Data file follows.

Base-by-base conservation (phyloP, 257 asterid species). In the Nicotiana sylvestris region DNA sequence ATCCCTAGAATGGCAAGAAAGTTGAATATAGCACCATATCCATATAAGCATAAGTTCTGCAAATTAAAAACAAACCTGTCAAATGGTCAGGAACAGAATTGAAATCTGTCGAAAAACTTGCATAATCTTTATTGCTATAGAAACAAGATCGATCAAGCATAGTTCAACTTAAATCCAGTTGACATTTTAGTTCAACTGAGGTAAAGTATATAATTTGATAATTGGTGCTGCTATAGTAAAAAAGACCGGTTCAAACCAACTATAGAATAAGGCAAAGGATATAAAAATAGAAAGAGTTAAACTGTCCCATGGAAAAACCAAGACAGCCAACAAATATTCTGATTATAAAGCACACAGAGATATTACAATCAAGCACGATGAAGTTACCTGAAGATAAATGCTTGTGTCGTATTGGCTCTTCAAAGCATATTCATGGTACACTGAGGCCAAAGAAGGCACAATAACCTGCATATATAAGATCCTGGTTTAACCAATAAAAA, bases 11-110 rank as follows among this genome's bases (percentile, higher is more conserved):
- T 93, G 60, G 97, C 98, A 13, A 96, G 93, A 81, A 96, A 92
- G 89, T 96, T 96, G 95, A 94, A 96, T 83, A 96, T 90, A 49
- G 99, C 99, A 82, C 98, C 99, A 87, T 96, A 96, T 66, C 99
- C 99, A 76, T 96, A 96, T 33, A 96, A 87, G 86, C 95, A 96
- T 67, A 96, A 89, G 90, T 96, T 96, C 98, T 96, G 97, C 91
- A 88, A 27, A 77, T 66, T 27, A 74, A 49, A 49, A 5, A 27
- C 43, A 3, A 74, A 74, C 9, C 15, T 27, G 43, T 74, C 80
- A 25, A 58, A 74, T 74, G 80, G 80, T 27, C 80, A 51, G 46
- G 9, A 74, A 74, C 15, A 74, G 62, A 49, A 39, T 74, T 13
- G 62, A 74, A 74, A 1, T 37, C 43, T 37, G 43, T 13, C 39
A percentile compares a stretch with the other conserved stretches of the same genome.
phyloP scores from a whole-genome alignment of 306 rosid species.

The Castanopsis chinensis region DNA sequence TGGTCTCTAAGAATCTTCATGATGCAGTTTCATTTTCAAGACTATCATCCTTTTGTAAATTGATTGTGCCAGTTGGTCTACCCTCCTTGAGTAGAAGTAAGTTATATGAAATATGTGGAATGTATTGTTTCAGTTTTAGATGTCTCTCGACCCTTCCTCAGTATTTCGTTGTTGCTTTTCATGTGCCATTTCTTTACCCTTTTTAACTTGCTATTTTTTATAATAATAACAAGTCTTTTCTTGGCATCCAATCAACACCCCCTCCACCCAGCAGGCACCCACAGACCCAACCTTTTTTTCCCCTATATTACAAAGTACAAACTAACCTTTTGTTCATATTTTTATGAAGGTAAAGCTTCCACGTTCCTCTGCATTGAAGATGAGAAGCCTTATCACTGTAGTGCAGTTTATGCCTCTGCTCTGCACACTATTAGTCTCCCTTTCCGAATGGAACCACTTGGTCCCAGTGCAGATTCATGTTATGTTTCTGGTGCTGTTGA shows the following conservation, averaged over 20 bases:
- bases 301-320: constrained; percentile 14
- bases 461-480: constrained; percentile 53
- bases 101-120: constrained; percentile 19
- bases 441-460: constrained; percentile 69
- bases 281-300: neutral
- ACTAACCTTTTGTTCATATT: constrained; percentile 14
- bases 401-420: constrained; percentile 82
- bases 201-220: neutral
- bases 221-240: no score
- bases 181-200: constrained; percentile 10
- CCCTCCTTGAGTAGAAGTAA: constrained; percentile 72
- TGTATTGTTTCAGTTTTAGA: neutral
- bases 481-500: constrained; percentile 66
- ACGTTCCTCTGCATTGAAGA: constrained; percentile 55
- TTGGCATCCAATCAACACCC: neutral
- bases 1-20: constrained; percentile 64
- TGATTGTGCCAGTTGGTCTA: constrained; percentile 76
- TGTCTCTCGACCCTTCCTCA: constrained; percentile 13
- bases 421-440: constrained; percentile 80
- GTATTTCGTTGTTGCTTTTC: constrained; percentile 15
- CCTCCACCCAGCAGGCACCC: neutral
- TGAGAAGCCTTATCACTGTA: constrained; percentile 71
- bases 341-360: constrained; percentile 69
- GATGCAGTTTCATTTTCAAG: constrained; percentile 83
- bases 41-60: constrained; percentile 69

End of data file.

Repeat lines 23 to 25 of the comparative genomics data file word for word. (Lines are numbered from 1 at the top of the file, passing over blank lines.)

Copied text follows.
- bases 221-240: no score
- bases 181-200: constrained; percentile 10
- CCCTCCTTGAGTAGAAGTAA: constrained; percentile 72